Growing Great Companies


Successful Negotiations Require Some Compromise

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Prepare and Rehearse

Prepare your salary offer and rehearse its presentation. This includes knowing how “high” you are willing to go and what concessions you are willing to make. Once those parameters are breached, you know you’ve reached your walk-away point.

You can set boundaries for negotiation by including a salary range based on experience in recruiting ads. While this automatically sets parameters for the salary, it doesn’t curtail bargaining on “quality of life” issues.

Speak First

A positive opening statement from you builds trust and goodwill with the potential new hire. Make candidates feel wanted; let them know you can be trusted. This will help overcome the traditional adversarial stance that many negotiators assume.

Write it Down

As you reach agreements on terms of employment, put them in writing to avoid backtracking later in the process. If an agreement is on paper, neither party will have grounds to contest it.

Bite Your Tongue

Occasionally, friction or even disagreement can occur between you and the prospective candidate, but never allow yourself to get emotional. It’s better to excuse yourself from the table for a few moments than to get hostile and alienate a potential employee.

Playing “hardball” with a recruit won’t leave a positive impression either. The conversation may continue, but communication will have ceased. If you allow the negotiations to take a negative turn, you may cause irreparable damage to your new employee’s morale before the candidate even begins the job. Even worse, you may kill off a potentially valuable team member.

Focus on Issues

When negotiating, focus on the issues, not the person. If you’ve come as far as making a job offer, and you reach an impasse in negotiations, separate the person from the problem. You’ve already placed some value on this person, so put yourself in the recruit’s chair. Take a step back and ascertain why the candidate is taking an adversarial position. The sticking point must be important to this person. Take it upon yourself to keep the negotiation from centering on one divisive issue.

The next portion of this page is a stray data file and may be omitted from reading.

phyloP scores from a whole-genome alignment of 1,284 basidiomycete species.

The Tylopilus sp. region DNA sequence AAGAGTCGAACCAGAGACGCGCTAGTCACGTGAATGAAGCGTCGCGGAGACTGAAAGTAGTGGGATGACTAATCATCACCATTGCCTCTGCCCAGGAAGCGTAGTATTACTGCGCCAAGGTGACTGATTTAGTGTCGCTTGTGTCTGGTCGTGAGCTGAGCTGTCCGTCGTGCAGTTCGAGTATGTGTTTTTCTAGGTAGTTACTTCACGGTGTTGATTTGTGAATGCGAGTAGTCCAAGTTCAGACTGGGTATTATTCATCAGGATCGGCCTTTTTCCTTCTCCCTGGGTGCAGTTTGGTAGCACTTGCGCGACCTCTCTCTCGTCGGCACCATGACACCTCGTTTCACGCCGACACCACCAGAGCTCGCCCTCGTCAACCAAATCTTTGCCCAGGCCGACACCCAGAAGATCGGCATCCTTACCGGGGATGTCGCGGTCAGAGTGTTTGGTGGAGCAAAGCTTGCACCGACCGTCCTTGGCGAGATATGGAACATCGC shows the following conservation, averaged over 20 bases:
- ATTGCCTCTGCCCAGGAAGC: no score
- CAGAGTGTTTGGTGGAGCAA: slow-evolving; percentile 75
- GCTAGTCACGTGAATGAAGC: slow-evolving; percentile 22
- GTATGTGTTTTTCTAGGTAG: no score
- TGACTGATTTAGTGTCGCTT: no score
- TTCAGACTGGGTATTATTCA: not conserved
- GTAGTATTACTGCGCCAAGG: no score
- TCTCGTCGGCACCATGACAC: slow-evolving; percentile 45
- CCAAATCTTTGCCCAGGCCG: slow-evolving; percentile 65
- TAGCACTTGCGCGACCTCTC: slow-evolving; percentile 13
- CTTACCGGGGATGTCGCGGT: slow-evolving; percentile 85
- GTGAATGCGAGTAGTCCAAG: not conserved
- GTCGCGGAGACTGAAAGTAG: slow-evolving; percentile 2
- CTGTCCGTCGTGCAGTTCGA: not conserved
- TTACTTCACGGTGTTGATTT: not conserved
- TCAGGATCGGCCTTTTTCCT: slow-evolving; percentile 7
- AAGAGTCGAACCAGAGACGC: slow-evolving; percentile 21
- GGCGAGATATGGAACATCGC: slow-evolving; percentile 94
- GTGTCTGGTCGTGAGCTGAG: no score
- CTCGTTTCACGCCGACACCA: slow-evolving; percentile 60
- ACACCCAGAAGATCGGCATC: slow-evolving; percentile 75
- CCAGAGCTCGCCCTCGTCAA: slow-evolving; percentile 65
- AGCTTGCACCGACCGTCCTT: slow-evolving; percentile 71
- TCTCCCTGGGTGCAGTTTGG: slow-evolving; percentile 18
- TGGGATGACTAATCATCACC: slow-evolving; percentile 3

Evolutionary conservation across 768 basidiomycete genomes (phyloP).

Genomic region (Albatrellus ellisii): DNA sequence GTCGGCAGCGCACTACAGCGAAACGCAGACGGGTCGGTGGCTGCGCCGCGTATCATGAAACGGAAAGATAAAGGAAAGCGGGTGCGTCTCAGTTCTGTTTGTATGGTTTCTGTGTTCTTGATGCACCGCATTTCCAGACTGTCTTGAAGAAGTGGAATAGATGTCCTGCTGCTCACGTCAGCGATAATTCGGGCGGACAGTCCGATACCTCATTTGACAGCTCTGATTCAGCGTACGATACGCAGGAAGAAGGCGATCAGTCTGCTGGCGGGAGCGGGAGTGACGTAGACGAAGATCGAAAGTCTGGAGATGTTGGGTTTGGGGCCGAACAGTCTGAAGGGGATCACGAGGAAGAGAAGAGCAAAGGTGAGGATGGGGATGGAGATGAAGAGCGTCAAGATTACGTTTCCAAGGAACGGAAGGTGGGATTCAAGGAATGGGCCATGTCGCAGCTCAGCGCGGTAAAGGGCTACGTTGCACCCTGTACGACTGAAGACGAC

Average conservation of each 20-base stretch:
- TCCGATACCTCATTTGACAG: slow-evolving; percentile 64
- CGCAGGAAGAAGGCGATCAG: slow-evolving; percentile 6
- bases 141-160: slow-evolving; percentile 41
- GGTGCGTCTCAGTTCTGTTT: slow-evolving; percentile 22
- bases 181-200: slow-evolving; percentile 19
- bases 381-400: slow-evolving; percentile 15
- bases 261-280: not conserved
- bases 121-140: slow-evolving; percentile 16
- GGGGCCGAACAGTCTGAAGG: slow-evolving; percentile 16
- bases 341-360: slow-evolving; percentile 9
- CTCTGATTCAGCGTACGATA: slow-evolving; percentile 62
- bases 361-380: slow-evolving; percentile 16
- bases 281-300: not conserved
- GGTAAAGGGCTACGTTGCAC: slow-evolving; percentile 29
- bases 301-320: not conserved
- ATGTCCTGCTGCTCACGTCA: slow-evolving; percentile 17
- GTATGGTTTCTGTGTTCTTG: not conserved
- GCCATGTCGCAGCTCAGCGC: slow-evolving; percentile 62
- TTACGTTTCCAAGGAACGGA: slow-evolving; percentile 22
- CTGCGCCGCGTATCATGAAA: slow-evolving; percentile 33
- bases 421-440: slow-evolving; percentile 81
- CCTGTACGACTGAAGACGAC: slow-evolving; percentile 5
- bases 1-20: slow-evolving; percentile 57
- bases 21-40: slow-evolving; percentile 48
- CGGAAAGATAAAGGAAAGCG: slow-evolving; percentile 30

Sit on It

Don’t make a concession the moment that you recognize you can. Your concession could be construed as a sign of weakness. Instead, work the concession into the deal at a later point so you’re not seen as a pushover.

One other point about concessions: be cautious about what you offer. Despite your best intentions, the details of pay plans may get shared among employees. Before you make a concession, consider how others will react. Will you need to make a similar offer to existing employees? Will your concession go against current policies or norms? If you are going to make a concession, take time to consider the true cost of what you offer.

Try, Try Again

When you reach a potential impasse, try a different approach rather than continuing to tackle the issue head-on. For example, if the salary you are offering does not meet the candidate’s expressed requirements, try offering non-cash incentives or the opportunity for an early review. Or better yet, ask more probing questions to determine what else the candidate values, so you can determine other options to offer.

And even after you’ve reached an acceptable agreement, allow time to reflect and review all the terms of the deal—you may just find a few ways to improve the final agreement for both parties.

This Isn’t a Game

Don’t expect to win every issue. A negotiation is a series of give-and-take agreements that benefit both parties. But never lose focus of the fact that an employment negotiation must remain win-win—a better deal means a better deal for all involved.

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